World Rivers day: Río de la Plata restoration, Argentina
RegionLatin America and the Caribbean
To celebrate World Rivers Day, we wanted to show the fantastic work that we have been doing in the past 2 years in the native wetland flora of the Río de la Plata estuary. The Botanic Garden of the City of Buenos Aires “Carlos Thays” are working with BGCI and the support of Klorane Botanical Foundation and Pierre Fabre Dermo-Cosmétique Argentina to conserve this beautiful estuary.
We want to achieve this by enhancing ex situ conservation of the native tree species of the wetland forest. We are trying to pilot restoration of a degraded area and we want to strengthen public outreach to foster environmental awareness of the ecological value of the Río de la Plata’s wetland habitats for generations to come.
A habitat in need of conservation
In the Lower Paraná River delta, different subtropical species converge from the Chaco and Paraná, as well the Pampas and Mesopotamian plains to create a unique and diverse ecosystem. A number of the species found in the area have spread from the north and northwest along the rivers Paraná and Uruguay, with the delta at their distribution limits.
The islands in the delta have a typical cuvette shape, with elevated edges locally referred to as albardons, and lower interior, waterlogged areas. Historically, the predominant ecosystem type in these islands were the riparian forests characterized by different strata: herbaceous plants, shrubs, climbers, epiphytes and trees.
The original habitat was very diverse, with different stratums of vegetation. However, the Río de la Plata delta is no longer a pristine ecosystem, and threats affect species, the landscape and local cultural diversity. Threats come from upstream from energy infrastructure developments that change local hydrology whilst transport and expanding agricultural developments reduce the size of natural vegetation in the delta. Logging has also been a historic destructive activity, although the pressure has reduced due to the massive migration of settlers in the last 30 years
The Monte Blanco forest vegetation is disappearing on the islands with limited regeneration of the original Monte Blanco. Timber production (such as for Salicaceae species) is a key activity, although decreasing. Once abandoned, new secondary forests have established on the albardons, but these are dominated by exotic species (ligustrina – Ligustrum sinense; ligustrum – Ligustrum lucidum; arce – Acer negundo; amongst others) interspersed with native tree species.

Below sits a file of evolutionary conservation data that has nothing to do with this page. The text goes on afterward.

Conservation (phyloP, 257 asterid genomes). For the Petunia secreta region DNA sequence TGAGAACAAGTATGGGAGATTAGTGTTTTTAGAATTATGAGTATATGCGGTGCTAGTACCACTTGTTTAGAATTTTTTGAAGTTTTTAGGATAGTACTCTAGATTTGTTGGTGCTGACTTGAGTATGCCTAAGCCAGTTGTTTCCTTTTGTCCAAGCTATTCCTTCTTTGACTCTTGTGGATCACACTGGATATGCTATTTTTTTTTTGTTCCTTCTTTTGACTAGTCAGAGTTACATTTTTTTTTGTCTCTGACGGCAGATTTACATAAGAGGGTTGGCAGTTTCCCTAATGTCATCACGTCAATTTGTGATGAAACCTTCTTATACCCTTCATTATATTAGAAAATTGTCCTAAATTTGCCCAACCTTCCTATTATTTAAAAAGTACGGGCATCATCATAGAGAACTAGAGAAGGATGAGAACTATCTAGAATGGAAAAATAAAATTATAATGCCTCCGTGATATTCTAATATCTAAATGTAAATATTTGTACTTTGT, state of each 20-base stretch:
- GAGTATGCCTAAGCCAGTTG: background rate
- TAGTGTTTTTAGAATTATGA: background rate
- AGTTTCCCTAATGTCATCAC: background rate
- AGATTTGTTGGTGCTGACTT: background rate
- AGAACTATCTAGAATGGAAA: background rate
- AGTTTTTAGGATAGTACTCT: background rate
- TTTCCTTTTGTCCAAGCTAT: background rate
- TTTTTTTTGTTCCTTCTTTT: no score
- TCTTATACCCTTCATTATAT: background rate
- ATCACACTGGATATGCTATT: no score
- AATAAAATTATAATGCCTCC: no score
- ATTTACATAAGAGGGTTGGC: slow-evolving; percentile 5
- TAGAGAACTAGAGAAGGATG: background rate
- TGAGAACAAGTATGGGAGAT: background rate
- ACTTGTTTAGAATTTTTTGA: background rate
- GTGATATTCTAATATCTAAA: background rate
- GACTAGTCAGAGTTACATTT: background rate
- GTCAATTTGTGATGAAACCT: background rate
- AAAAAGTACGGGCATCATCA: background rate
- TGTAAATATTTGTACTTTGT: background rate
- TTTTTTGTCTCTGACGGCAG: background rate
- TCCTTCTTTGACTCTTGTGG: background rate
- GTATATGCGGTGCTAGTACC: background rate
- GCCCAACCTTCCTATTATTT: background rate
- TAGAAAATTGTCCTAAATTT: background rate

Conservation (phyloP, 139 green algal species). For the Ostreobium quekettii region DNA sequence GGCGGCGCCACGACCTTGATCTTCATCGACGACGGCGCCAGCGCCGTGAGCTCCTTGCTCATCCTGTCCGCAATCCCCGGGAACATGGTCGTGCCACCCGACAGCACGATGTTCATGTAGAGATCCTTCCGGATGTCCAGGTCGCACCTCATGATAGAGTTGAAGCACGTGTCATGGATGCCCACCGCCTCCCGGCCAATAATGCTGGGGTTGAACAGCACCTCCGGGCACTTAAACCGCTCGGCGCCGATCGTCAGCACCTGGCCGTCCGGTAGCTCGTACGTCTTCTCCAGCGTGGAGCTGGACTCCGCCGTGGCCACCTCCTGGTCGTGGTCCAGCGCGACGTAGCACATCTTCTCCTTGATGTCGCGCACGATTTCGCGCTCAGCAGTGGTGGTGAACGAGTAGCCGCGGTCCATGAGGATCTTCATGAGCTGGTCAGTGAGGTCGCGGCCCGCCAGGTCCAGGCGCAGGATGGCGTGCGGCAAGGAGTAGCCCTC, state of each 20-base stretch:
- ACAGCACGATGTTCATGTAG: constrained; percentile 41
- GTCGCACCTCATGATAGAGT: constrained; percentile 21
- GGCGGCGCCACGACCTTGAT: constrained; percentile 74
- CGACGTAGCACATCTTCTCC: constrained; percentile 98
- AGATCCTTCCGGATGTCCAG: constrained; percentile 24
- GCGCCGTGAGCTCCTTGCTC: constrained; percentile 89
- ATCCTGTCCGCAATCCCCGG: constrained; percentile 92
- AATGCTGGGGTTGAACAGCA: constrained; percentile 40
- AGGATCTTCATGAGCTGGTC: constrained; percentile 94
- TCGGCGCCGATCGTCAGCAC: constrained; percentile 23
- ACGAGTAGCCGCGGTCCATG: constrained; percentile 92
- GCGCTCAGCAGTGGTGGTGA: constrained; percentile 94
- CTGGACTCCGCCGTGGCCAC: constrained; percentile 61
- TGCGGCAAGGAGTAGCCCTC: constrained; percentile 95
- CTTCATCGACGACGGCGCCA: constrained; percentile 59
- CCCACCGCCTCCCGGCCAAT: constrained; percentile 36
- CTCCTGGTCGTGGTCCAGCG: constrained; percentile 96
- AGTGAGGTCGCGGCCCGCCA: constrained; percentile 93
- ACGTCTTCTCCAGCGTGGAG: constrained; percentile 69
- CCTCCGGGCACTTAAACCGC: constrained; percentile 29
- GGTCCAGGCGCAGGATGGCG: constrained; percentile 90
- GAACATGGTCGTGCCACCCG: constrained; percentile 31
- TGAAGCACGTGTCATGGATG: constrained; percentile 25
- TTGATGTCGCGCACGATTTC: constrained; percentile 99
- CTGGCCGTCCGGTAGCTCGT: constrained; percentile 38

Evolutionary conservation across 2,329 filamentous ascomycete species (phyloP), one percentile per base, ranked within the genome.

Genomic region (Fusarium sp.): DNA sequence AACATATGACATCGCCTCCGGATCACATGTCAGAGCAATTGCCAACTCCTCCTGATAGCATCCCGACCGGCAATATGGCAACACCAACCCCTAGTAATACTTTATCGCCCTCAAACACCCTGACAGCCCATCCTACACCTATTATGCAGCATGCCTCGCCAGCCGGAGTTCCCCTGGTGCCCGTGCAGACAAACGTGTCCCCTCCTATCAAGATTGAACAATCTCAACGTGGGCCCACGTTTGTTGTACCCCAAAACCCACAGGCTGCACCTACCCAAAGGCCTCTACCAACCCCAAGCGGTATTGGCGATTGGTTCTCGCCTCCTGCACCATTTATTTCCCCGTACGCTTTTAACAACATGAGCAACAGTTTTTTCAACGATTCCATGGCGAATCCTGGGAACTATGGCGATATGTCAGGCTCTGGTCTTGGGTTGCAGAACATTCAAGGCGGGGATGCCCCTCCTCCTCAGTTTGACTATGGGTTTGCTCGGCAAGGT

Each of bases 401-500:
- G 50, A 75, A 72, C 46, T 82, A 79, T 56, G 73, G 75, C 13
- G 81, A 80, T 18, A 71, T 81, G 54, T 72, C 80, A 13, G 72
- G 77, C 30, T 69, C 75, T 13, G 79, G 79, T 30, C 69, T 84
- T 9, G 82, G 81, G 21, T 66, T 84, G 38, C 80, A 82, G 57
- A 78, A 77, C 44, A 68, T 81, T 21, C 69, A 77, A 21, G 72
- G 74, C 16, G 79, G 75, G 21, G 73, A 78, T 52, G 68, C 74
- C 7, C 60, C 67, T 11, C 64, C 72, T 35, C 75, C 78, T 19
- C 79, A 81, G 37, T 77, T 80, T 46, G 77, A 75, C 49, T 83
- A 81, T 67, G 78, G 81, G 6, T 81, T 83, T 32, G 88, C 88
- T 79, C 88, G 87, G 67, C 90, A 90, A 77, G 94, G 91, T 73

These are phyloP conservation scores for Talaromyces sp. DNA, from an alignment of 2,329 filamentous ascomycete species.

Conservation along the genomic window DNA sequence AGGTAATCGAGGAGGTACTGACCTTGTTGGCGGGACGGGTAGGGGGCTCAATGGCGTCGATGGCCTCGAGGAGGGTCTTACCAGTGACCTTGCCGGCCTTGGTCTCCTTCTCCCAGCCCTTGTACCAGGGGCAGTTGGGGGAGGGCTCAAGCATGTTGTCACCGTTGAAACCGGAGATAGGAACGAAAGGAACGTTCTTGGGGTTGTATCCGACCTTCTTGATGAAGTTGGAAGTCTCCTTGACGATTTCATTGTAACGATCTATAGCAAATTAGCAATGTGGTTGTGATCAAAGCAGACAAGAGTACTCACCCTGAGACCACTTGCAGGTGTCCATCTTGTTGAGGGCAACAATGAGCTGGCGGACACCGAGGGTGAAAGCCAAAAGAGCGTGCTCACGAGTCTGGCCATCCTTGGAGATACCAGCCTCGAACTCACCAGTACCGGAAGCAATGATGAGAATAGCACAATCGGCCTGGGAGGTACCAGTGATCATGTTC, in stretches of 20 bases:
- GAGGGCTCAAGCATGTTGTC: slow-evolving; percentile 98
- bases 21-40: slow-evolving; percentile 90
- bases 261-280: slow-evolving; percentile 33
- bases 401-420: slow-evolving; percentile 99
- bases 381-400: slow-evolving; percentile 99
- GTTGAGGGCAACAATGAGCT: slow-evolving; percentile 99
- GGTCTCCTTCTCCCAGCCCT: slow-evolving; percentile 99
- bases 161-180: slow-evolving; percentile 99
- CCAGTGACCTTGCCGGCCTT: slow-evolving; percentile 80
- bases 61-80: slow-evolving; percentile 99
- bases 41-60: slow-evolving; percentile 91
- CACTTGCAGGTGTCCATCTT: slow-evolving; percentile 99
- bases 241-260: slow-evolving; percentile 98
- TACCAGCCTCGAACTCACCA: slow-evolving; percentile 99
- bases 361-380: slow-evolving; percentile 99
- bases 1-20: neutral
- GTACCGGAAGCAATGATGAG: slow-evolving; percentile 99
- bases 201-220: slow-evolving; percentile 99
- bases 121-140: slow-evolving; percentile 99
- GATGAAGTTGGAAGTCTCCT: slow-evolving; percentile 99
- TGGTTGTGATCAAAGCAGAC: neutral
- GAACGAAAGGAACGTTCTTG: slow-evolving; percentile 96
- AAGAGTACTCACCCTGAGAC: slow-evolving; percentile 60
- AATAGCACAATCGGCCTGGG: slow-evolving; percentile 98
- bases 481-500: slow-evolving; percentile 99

Restoring the “Monte Blanco”
By the end of the 19th century, the natural forest vegetation of the delta islands, locally referred as Monte Blanco, still existed. These were structurally complex and had a unique diversity. According to studies, the species richness was high (151 species), with a large proportion of vines (26), epiphytes (8), herbaceous (63) and woody plants from the Paraná forests (45) and 9 species of mosses and lichens. For trees, the pindo palm (Syagrus romanzoffiana), mirto (Myrceugenia glaucescens), mataojo (Pouteria salicifolia), chal-chal (Allophylus edulis) and anacahuita (Blepharocalyx salicifolius) were all noted, amongst others.
In a small area in the inner part of the Delta, in Buenos Aires province, that is managed by Fundación Azara, a local conservation NGO, we are going to carry out pilot recovery activities.
We are going to trial a series of planted plots using different species compositions to identify what species mixes work best. We aim to propagate some target species for planting in the project, including Salix humboldtiana, Myrsine laetevirens, Blepharocalyx tweediei, Erythrina crista-galli, Nectandra angustifolia, Sapium haematospermum, Phyllanthus sellowianus, Tessaria integrifolia, Sesbania virgata, Sesbania punicea and Senna corymbosa. Individually, none of these species are under current threat of extinction, but they are vital to this threatened and important habitat. The plan is for these plots to form a biological corridor for biodiversity in the area that can all grow and merge into one habitat.
Preparing to restore
In the project’s firsts year, we have made seed collections of target species and then carried out, germination and vegetative propagation trials at the Botanic Garden. This has given us the first stock of saplings that we need to start to restore the vegetation. We have also identified and marked the sites to be re-planted. Some of the saplings we also plan to distribute to other botanic gardens, so that the plants are conserved ex situ at multiple sites as well,
To increase awareness of the project we have started to design flyers and panels that provide information on the project and the importance of restoring this wonderful habitat. These display panels will be unveiled in the presence of local media and we will organise guided tours and events for schools at the Garden and in the Natural reserve to improve understanding of the importance of this restoration work.
During the second year, the pandemic has delayed the planting work but propagation has continued and our stocks have increased; we already have nearly 1500 individual saplings, healthy and waiting to be transported to the islands as soon as the COVID-19 situation improves. All the propagation, seedbanking and viability trials were done at Buenos Aires, in our Garden.